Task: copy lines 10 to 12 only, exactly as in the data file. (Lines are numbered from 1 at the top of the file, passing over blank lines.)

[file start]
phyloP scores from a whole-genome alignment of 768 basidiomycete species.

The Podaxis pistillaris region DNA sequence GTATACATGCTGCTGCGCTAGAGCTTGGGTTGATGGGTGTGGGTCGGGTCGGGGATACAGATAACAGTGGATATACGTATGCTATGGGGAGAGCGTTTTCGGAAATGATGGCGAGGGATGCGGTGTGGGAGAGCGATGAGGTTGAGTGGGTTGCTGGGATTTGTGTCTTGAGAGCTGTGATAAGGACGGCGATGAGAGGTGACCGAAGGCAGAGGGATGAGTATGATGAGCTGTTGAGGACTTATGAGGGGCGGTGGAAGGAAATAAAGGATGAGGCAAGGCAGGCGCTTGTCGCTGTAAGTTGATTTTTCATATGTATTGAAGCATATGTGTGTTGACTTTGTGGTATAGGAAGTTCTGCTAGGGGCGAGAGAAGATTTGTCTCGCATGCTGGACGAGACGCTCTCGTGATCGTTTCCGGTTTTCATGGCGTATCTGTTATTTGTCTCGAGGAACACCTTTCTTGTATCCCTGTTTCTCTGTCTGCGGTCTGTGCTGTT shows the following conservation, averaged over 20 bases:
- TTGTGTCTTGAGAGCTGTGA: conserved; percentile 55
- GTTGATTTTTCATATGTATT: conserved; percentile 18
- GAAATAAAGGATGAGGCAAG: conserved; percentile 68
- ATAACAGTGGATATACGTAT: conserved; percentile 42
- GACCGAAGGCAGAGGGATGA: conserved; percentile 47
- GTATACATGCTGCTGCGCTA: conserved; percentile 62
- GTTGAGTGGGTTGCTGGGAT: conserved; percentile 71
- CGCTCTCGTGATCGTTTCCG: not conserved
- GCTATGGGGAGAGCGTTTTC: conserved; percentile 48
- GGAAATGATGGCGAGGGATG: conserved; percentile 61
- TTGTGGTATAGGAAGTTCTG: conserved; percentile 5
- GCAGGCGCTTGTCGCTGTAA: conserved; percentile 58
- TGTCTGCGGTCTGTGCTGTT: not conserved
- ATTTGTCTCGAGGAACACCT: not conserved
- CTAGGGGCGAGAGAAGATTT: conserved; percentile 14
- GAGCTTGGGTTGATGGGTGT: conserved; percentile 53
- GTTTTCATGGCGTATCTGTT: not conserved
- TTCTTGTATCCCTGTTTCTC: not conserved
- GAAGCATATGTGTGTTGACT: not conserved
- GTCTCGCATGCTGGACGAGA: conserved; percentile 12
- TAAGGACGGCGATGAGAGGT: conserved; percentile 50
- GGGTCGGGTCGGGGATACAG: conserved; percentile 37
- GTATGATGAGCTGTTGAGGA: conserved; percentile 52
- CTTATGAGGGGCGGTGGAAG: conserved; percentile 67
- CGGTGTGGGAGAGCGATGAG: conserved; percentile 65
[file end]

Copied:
- CGCTCTCGTGATCGTTTCCG: not conserved
- GCTATGGGGAGAGCGTTTTC: conserved; percentile 48
- GGAAATGATGGCGAGGGATG: conserved; percentile 61